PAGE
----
From: "ARS News Service" <firstname.lastname@example.org>
To: "ARS News List" <email@example.com>
Subject: Scientists Adapt DNA Test to Sugarbeet Fungal Pathogens
Date: Tue, Aug 31, 1999, 7:13 AM
Scientists Adapt DNA Test to Sugarbeet Fungal Pathogens
ARS News Service
Agricultural Research Service, USDA
Ben Hardin, (309) 681-6597, firstname.lastname@example.org
August 31, 1999
Sugarbeet growers may soon get a new tool for identifying fungi poised to
damage their crop. With the same basic technology used in diagnosing human
disease, Agricultural Research Service scientists developed a way to quickly
identify any of six major fungi types that attack U.S. sugarbeets. Each
disease can cause multimillion-dollar losses.
Developed at ARS' Red River Valley Agricultural Research Center, Fargo,
N.D., the diagnostic process can be completed within 8 hours. Researchers
designed DNA probes that detect unique DNA segments for each fungal type.
Using polymerase chain reaction (PCR), the scientists reproduce millions of
copies of unique segments occurring in a plant tissue sample harboring
fungi. From the amplified DNA, they can quickly distinguish pathogens by a
"DNA fingerprint" generated when DNA is cut into pieces with an enzyme.
With PCR, scientists don't have to isolate fungi from diseased roots or
leaves and spend days culturing them before they're identified. Rapid
identification of offending microbes by their DNA would tip off growers to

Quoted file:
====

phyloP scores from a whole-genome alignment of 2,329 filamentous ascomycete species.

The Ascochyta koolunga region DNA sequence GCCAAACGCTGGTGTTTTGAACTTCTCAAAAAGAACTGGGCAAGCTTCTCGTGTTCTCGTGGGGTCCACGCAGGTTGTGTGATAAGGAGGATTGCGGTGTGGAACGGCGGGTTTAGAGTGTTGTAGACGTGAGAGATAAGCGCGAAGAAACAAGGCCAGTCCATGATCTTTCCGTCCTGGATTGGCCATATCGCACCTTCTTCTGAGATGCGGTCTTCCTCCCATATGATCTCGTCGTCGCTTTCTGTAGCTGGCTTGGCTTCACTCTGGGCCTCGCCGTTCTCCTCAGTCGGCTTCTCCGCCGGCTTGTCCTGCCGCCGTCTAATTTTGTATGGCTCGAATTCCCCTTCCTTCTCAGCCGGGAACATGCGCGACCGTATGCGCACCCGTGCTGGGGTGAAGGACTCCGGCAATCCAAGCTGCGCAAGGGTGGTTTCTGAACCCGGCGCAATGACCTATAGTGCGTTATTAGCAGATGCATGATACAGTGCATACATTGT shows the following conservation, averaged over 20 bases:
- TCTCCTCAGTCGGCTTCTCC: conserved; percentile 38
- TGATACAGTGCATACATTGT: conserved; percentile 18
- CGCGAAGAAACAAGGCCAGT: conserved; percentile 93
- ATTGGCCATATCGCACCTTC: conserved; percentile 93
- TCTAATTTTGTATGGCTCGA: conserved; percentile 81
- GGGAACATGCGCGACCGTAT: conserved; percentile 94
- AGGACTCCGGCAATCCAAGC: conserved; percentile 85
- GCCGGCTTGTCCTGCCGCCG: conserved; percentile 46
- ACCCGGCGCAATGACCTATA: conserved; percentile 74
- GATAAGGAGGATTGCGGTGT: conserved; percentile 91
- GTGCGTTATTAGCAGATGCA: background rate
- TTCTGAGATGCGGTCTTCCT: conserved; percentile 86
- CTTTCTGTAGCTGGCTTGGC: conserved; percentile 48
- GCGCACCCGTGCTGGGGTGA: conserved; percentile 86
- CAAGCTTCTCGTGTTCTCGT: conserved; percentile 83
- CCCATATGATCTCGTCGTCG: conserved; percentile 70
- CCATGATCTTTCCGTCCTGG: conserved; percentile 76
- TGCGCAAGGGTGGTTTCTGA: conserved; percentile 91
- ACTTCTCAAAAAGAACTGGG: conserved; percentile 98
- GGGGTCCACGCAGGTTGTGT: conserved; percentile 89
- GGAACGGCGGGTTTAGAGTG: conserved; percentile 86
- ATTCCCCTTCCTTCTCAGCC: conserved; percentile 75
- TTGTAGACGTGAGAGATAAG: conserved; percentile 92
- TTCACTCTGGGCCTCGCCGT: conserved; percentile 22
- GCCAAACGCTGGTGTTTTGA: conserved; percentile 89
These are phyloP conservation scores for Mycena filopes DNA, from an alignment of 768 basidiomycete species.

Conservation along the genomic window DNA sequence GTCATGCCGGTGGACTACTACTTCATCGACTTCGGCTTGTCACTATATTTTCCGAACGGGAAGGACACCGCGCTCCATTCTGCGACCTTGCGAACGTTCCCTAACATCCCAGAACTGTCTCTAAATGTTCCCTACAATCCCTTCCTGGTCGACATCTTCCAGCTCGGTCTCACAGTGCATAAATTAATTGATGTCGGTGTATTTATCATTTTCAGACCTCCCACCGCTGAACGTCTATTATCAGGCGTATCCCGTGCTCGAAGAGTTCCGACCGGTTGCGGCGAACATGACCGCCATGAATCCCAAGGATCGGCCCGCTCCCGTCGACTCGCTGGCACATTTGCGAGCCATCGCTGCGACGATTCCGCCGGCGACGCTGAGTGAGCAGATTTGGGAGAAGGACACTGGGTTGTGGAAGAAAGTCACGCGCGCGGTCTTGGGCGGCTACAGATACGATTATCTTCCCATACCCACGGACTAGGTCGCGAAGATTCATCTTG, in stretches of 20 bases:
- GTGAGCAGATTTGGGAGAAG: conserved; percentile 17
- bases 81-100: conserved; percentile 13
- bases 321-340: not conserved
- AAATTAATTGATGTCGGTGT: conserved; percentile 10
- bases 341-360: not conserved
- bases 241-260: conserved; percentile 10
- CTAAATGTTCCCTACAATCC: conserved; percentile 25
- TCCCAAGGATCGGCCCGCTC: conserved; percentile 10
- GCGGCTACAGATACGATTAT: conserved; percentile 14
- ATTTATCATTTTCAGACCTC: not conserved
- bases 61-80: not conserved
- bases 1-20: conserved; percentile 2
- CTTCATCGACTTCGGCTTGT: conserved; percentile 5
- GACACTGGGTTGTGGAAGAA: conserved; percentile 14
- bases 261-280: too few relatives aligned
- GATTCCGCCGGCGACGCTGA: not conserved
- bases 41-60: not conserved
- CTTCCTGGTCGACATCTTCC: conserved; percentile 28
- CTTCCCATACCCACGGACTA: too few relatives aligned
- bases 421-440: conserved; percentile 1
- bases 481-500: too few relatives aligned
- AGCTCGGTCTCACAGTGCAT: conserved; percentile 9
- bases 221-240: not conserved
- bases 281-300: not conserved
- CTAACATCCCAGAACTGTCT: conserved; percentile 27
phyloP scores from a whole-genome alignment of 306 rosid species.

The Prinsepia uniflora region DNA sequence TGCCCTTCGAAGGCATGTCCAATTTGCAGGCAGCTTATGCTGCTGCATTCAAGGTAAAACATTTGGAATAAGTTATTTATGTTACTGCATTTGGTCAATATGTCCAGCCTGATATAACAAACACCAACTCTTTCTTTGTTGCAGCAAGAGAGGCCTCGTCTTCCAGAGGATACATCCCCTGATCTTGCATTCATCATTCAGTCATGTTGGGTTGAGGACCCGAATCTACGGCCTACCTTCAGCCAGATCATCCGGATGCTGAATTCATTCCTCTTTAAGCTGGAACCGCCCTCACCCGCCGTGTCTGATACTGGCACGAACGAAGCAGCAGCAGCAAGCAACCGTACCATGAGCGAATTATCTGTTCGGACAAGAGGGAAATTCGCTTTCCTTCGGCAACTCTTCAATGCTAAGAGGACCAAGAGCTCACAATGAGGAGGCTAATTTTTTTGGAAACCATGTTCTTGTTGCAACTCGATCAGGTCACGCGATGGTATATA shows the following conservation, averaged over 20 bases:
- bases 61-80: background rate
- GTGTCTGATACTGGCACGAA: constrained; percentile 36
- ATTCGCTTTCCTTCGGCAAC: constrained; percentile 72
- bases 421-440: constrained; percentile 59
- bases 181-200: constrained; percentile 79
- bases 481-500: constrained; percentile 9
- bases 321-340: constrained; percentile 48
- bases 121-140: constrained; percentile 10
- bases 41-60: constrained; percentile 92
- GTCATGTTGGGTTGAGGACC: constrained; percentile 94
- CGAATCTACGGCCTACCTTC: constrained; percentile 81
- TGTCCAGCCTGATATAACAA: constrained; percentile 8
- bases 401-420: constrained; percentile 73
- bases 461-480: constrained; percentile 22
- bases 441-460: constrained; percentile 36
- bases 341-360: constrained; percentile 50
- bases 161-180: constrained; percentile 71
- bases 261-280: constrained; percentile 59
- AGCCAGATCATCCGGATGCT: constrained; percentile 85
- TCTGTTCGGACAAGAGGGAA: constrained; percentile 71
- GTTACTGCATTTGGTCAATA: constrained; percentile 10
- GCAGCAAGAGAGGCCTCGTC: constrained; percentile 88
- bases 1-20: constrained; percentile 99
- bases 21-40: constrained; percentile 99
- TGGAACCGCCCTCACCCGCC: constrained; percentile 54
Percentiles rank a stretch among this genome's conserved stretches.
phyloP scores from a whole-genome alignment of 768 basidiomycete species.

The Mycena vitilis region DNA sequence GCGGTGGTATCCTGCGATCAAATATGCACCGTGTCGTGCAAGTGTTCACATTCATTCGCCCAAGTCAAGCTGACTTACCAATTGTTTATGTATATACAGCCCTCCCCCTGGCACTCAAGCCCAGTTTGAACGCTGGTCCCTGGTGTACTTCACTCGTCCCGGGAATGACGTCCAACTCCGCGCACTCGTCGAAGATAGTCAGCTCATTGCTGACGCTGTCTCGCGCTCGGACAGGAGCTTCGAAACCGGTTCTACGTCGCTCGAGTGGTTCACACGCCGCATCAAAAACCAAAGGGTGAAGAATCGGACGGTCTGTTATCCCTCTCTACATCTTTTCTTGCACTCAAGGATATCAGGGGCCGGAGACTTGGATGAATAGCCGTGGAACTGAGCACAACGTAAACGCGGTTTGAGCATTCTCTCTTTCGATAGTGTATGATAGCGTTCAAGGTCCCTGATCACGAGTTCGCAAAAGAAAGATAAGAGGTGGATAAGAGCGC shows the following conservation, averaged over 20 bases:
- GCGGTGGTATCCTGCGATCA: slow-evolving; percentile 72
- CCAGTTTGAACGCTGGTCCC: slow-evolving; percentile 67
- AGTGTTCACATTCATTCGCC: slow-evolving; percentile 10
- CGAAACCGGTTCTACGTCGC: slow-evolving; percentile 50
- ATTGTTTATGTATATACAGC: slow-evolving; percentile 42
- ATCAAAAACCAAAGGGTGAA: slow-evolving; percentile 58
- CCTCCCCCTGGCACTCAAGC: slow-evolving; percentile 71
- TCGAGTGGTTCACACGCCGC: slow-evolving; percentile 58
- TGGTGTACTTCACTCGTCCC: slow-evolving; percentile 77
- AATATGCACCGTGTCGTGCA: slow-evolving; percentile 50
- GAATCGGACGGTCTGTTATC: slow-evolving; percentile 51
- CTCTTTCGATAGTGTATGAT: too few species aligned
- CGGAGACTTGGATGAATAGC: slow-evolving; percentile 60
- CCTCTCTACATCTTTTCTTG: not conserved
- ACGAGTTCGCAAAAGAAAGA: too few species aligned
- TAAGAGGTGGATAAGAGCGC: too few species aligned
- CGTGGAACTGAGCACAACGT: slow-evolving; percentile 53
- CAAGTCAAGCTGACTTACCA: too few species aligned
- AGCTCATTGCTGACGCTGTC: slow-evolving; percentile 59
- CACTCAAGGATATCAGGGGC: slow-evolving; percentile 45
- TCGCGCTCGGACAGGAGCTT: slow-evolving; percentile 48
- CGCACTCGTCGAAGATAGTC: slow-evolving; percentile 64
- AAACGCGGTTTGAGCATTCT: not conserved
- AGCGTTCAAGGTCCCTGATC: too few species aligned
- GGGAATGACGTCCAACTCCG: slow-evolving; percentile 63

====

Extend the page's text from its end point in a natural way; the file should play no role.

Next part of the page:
the need for applying the most appropriate control measures before diseases
seriously curtail yields.
Further research aims at narrowing the fungi's identification by species as
well as genus. The scientists have already developed probes to distinguish
Aphanomyces cochlioides, which causes black root disease of sugarbeet, from
A. euteiches, which causes root rot in peas and other legumes. Other
sugarbeet fungi include Pythium ultimum, Cercospora beticola, Phoma betae,
Fusarium oxysporum and Rhizoctonia solani.
Another goal is to use the technology to analyze fungi in field soils as
well as plant samples. By knowing soil infestation levels, farmers could
better decide when and where to rotate crops.
ARS is USDA's chief research agency.
Scientific contact: John J. Weiland, Sugarbeet and Potato Research, ARS Red
River Valley Agricultural Research Center, Fargo, N.D., phone (701)
239-1373; fax (701) 239-1349, email@example.com.
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